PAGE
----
Modern Asian Studies


Persians, Pilgrims and Portuguese: The Travails of Masulipatnam Shipping in the Western Indian Ocean, 1590–1665

Sanjay Subrahmanyama1

a1 Delhi School of Economics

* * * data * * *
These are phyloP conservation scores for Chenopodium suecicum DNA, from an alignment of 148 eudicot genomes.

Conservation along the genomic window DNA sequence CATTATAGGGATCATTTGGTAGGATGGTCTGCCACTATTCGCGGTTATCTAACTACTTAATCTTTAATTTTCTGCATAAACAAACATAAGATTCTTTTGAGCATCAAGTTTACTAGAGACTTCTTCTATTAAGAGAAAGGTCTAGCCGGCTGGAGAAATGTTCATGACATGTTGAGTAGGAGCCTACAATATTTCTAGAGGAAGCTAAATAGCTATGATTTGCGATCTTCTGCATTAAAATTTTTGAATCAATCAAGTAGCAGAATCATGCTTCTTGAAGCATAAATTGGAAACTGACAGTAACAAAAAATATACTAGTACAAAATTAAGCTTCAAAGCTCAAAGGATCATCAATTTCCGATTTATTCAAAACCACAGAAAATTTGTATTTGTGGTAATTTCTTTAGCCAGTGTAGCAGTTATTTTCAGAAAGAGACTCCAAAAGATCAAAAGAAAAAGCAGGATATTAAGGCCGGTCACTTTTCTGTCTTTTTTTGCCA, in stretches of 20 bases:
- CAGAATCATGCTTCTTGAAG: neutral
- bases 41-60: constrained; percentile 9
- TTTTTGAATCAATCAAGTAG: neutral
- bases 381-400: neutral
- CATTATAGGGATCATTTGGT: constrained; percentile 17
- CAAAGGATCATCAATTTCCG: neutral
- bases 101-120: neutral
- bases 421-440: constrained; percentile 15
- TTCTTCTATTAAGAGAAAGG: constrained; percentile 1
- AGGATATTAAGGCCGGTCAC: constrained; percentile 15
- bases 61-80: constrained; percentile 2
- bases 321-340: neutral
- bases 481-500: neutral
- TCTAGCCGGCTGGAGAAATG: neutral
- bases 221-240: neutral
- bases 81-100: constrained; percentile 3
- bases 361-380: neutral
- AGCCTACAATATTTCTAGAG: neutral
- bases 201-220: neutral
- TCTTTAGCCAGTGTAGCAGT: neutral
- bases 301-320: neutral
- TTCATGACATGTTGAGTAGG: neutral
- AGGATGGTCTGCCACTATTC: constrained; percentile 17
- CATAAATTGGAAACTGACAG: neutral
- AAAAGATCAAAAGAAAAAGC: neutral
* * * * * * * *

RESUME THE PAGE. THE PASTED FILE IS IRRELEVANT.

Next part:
The Coromandel port of Masulipatnam, at the northern extremity of the Krishna delta, rose to prominence as a major centre of maritime trade in the last quarter of the sixteenth century. Its growing importance after about 1570 is explicable in terms of two sets of events: first, the consolidation of the Sultanate of Golkonda under Ibrahim Qutb Shah (r. 1550–1580), and second, the rise within the Bay of Bengal of a network of ports with a distinctly anti-Portuguese character, including the Sumatran centre of Aceh, the ports of lower Burma, of Arakan, as well as Masulipatnam itself. Round about 1550, Masulipatnam was no more than a supplier of textiles on the coastal network to the great port of Pulicat further south, but by the early 1580s its links with Pegu and Aceh had grown considerably, causing not a little alarm in the upper echelons of the administration of the Portuguese Estado da Índia at Goa. The ‘Moors’ who owned and operated ships out of Masulipatnam did so without the benefit of carlazes from the Portuguese captains either at São Tomé or at any other neighbouring port, and while developing an intense trade within the Bay of Bengal, strictly avoided the Portuguese-controlled entrepot at Melaka. The Portuguese in the sixteenth and early seventeenth centuries were heavily involved in it in western India and a recent study has marshalled evidence from Portuguese sources on the mechanics of that trade in a port on the Kanara coast.2 In the seventeenth and eighteenth centuries, with the entry into the Indian Ocean of the large Chartered Companies, evidence on the grain trade is substantially increased, enabling us to see it in sharper focus in the broad canvas of Asian trade. the port was no more than a minor nuisance, and in the engagements that ensued, the Portuguese frequently had the worst of it, subsequently negotiating to recover prisoners lodged at Masulipatnam or at the court in Golkonda.2 However, by about 1590, the tenor of the relationship between the viceregal administration at Goa and the court at Golkonda had begun to show signs of change